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Substances are “nothing but the assumption of an unknown support for a group of qualities that produce simple ideas in us”.Despite his explanation, the existence of substances is still questionable as they cannot necessarily be “perceived” by themselves and can only be sensed through the qualities.Locke followed the Port-Royal Logique (1662) in numbering among the abuses of language those that he calls "affected obscurity" in chapter 10.
One of Locke's fundamental arguments against innate ideas is the very fact that there is no truth to which all people attest.
He took the time to argue against a number of propositions that rationalists offer as universally accepted truth, for instance the principle of identity, pointing out that at the very least children and idiots are often unaware of these propositions.
Leibniz thought that Locke's commitment to ideas of reflection in the Essay ultimately made him incapable of escaping the nativist position or being consistent in his empiricist doctrines of the mind's passivity.
The empiricist George Berkeley was equally critical of Locke's views in the Essay.
Locke also distinguishes between the truly existing primary qualities of bodies, like shape, motion and the arrangement of minute particles, and the secondary qualities that are "powers to produce various sensations in us" such as "red" and "sweet." These secondary qualities, Locke claims, are dependent on the primary qualities.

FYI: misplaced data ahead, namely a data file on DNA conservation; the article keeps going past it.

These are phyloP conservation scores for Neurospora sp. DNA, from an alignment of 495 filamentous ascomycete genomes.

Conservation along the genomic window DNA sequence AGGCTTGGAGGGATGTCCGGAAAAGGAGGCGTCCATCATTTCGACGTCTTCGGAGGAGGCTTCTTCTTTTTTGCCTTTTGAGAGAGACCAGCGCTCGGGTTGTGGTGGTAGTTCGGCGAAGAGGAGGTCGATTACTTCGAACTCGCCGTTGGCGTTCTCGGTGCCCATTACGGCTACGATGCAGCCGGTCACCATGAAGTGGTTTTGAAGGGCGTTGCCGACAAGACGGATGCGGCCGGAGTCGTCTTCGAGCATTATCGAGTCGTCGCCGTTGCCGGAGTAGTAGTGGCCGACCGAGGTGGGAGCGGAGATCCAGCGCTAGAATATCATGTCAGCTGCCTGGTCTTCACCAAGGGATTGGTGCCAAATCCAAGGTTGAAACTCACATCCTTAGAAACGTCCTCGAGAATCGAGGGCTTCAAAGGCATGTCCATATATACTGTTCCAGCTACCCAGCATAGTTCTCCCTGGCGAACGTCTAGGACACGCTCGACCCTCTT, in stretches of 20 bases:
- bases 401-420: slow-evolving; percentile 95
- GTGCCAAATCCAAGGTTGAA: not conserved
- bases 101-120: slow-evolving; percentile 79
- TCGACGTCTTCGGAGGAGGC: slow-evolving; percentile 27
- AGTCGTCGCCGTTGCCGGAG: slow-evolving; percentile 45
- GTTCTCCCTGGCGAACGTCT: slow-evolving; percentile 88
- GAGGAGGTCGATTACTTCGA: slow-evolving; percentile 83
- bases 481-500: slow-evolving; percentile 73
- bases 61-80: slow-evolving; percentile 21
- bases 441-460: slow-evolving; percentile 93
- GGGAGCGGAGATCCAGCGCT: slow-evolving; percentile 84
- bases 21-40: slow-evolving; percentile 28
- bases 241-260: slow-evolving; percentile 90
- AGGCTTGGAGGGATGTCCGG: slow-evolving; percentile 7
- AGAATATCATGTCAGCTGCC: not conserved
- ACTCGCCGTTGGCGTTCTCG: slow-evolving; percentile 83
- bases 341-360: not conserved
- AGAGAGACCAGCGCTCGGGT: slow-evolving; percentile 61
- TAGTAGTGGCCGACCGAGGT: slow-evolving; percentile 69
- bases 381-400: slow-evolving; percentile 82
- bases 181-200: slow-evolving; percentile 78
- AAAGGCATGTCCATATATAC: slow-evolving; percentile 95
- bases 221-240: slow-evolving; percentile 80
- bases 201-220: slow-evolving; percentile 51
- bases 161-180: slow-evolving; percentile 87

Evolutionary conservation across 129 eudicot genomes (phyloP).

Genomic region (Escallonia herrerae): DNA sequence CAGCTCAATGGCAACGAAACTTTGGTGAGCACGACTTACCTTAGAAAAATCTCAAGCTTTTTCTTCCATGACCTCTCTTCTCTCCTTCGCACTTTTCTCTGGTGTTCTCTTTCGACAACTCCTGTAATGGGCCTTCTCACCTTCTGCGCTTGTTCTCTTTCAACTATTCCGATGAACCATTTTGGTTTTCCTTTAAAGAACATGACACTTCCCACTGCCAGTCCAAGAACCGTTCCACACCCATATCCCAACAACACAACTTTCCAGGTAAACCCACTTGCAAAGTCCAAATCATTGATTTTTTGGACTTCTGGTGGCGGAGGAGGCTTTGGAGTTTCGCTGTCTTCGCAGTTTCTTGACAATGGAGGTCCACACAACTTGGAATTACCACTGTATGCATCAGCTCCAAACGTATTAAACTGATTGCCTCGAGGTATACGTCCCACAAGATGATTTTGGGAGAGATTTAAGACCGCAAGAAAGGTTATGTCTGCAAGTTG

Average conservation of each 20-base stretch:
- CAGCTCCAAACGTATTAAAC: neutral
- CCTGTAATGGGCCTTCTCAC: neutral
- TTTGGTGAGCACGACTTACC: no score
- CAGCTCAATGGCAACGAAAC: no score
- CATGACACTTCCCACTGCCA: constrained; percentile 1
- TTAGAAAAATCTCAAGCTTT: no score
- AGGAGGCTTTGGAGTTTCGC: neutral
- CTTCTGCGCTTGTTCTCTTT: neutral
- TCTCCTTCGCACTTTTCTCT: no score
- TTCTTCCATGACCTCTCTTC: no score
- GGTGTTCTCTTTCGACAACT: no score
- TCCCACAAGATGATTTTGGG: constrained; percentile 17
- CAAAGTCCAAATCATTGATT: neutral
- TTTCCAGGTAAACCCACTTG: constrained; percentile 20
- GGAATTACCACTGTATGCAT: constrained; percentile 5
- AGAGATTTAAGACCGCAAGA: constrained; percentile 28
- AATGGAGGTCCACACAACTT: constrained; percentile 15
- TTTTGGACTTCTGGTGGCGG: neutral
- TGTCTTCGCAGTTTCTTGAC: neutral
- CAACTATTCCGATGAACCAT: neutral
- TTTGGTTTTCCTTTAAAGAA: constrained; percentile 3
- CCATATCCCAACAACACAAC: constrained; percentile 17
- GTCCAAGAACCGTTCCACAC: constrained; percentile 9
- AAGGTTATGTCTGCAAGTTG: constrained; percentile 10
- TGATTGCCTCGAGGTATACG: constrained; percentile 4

The Essay Concerning Human Understanding Text
He also offers a theory of personal identity, offering a largely psychological criterion.
It matters now that Mens Fancies are, 'tis the Knowledge of Things that is only to be priz'd; 'tis this alone gives a Value to our Reasonings, and Preference to one Man's Knowledge over another's, that is of Things as they really are, and of Dreams and Fancies." In the last chapter of the book, Locke introduces the major classification of sciences into physics, semiotics, and ethics.
Many of Locke's views were sharply criticized by rationalists and empiricists alike.
An Essay Concerning Human Understanding is a work by John Locke concerning the foundation of human knowledge and understanding.
It first appeared in 1689 (although dated 1690) with the printed title An Essay Concerning Humane Understanding.